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Transient ST elevation myocardial infarction (TSTEMI) is not classified in the universal definition of MI. Its existence is not well known hence we illustrated a case to share our experience, whereby we were mystified by the sudden disappearance of myocardial infarction.
A 40 year old gentleman, known case of hypertension, active smoker, presented with a sharp right sided chest pain. Physical examination: unremarkable. Initial ECG showed ST elevation in inferior leads, reciprocal changes in lead AVL, first degree heart block with no right sided heart involvement. Ten minutes later, there was no ST elevation seen in lead II on the cardiac monitor. A repeated ECG showed complete resolution of ST elevation. Troponin I: 11.38(raised). He received aspirin, clopidogrel and S/C clexane without thrombolysis. He remained clinically stable throughout admission. He was discharged well and an angiogram appointment was given.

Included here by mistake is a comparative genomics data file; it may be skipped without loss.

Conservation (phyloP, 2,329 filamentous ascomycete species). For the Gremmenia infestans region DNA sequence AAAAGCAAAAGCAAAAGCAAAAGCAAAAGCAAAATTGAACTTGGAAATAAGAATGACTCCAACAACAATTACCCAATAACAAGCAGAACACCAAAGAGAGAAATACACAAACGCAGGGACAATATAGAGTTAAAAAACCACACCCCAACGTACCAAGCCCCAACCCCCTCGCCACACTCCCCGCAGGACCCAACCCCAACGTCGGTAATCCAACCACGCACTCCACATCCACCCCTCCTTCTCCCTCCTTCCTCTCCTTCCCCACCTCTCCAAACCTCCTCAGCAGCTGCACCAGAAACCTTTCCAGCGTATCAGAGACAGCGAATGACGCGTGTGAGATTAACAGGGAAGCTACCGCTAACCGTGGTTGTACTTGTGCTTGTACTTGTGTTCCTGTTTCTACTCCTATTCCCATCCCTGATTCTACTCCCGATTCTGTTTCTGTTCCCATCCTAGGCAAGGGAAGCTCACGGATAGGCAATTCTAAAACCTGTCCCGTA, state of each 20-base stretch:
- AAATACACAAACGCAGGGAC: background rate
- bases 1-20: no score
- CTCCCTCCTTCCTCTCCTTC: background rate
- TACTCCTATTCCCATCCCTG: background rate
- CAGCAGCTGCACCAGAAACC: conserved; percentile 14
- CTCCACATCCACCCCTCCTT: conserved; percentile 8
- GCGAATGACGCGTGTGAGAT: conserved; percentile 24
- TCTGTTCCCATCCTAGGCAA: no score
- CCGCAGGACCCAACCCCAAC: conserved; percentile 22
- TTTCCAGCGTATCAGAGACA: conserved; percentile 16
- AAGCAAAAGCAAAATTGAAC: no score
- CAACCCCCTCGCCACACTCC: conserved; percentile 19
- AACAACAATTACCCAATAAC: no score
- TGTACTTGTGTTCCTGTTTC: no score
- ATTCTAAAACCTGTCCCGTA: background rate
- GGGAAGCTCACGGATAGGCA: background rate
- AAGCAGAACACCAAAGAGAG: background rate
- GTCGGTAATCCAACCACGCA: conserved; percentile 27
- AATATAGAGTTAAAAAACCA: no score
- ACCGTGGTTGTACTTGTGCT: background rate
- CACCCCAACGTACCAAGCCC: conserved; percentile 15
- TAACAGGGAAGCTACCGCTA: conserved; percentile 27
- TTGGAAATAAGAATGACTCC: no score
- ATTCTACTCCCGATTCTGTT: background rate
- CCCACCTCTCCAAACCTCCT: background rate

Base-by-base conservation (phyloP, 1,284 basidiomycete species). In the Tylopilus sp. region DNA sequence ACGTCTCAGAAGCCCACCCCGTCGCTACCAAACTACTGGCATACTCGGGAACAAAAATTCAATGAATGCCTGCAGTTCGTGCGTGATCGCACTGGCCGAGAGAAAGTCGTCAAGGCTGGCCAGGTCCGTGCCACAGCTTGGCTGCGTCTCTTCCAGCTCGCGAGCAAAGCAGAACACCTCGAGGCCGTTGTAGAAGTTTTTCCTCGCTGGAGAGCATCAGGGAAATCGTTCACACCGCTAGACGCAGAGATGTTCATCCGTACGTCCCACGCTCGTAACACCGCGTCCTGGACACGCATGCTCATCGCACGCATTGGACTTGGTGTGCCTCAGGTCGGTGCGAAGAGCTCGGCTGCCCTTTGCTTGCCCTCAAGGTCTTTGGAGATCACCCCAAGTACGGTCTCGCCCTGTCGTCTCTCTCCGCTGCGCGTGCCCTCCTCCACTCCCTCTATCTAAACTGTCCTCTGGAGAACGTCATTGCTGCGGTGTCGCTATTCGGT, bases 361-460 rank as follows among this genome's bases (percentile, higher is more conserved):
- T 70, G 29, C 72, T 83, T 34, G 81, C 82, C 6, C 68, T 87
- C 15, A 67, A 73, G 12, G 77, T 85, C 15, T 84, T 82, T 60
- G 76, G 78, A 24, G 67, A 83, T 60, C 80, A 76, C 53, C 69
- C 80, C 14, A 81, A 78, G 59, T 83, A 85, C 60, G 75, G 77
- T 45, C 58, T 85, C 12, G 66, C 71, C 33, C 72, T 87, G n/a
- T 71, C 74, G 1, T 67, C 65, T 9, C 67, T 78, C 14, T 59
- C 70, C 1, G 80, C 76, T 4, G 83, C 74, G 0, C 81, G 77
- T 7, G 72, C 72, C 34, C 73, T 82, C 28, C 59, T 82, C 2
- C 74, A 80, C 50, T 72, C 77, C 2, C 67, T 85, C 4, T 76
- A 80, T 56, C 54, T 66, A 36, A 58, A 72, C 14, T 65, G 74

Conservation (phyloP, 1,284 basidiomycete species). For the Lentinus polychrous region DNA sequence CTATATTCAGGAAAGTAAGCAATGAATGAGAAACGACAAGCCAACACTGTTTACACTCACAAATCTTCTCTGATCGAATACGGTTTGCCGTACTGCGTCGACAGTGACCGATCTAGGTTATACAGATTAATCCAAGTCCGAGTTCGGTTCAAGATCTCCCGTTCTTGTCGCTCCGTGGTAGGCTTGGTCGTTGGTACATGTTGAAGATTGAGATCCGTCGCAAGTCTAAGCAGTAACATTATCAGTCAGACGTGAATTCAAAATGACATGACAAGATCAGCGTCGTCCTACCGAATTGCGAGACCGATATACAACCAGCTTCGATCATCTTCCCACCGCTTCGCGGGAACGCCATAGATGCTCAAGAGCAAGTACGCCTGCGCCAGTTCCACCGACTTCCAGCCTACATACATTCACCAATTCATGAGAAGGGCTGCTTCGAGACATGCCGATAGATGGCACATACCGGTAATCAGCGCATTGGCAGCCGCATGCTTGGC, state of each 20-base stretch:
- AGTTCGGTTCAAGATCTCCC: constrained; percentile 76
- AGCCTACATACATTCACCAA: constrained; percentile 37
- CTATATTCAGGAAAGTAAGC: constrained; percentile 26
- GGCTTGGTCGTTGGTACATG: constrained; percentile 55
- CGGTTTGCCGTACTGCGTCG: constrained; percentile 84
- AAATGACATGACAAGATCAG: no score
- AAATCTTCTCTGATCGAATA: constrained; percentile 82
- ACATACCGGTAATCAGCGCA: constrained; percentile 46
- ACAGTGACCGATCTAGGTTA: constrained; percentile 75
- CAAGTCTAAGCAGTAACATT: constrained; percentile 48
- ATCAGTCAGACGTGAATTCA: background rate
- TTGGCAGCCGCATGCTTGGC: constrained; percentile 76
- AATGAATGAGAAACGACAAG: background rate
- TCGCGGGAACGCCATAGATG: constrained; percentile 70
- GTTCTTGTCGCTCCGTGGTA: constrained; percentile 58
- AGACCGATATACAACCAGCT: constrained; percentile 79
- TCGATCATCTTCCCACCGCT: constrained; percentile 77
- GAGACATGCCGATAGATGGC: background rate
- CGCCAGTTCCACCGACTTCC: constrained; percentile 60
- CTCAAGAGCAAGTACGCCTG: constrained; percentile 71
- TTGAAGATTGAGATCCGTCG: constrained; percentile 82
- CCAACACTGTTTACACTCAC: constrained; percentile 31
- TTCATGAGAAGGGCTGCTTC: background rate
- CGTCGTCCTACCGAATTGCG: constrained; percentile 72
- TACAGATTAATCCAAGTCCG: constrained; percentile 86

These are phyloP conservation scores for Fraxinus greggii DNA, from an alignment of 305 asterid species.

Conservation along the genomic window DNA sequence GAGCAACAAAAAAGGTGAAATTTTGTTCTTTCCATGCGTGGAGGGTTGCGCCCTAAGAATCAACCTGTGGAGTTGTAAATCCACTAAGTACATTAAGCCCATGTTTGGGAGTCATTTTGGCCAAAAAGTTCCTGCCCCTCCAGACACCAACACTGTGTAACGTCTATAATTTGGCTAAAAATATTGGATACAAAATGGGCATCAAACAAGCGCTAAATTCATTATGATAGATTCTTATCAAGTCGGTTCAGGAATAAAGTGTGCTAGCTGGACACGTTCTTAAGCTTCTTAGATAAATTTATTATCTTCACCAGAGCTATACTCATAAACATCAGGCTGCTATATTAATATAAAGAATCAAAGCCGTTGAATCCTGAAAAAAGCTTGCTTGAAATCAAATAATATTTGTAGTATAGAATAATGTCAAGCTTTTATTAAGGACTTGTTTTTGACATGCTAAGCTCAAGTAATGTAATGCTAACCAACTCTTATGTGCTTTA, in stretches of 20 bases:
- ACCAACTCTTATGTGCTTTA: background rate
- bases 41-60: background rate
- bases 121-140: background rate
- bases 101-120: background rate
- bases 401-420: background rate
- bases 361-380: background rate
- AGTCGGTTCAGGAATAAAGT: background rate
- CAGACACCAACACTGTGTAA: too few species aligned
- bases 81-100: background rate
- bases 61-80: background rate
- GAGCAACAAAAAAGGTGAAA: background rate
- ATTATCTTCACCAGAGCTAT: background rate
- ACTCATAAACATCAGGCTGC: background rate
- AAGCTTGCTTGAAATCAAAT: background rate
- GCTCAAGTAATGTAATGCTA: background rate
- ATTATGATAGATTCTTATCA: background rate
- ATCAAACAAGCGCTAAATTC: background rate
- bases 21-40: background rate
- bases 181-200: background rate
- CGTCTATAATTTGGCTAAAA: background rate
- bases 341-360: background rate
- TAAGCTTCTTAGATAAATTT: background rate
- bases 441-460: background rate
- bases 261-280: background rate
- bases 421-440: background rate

Transient ST segment elevation is not a nosologic entity but rather a clinical sign that can be attributed by various conditions such as coronary thrombosis, vasospasm or tako-tsubo syndrome. In this case, this gentleman was diagnosed as TSTEMI based on the significant risk factors, history, ECG changes and raised troponin. Spontaneous reperfusion was achieved rapidly due to endogenous fibrinolysis and the presence of recruitable collateral vessels. Regarding the management, should this gentleman receive thrombolysis? The definitive treatment for TSTEMI remains unclear. However, according to a previous study by Meisel et all, data suggest immediate medical therapy with an early angiogram is an appropriate approach. Thrombolysis is not indicated as there is complete resolution of ST elevation.
Albeit there is no evidence of ongoing ischemia, patients with TSTEMI are at high risk of reocclusion. Hospital admission with continuous ECG monitoring is required. Intense medical therapy must be initiated if there is unavailability of a PCI centre.
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